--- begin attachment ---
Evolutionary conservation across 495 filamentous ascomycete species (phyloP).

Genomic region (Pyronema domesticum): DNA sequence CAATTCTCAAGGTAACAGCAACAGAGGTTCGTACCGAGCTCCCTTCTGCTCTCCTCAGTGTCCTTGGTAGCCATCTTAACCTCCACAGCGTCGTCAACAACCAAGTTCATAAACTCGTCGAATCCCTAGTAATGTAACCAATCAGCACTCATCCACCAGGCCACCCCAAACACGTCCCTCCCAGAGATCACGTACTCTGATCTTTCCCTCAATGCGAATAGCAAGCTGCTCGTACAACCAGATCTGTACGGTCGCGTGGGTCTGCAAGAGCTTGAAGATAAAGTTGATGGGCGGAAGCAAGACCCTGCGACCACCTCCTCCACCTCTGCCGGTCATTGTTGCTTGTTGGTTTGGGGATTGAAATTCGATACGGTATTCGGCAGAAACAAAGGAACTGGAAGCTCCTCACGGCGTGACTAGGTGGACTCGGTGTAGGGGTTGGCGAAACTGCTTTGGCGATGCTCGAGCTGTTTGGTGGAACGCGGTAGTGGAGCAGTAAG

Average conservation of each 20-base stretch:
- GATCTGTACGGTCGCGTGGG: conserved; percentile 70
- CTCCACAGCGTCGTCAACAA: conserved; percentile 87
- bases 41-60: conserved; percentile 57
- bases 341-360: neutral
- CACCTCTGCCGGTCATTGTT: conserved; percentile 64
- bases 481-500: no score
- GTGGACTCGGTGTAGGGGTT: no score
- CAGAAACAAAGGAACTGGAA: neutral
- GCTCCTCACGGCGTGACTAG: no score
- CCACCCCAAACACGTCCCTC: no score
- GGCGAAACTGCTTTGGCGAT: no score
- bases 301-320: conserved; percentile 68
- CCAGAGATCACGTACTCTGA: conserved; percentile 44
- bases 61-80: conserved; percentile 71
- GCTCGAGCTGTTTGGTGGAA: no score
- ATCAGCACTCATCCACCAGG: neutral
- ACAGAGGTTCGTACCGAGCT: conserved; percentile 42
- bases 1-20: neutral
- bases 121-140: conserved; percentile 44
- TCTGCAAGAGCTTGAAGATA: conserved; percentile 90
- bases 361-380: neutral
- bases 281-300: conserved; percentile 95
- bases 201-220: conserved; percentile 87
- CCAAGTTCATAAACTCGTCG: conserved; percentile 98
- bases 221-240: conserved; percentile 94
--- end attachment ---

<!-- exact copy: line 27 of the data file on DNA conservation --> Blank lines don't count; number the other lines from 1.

- CCAAGTTCATAAACTCGTCG: conserved; percentile 98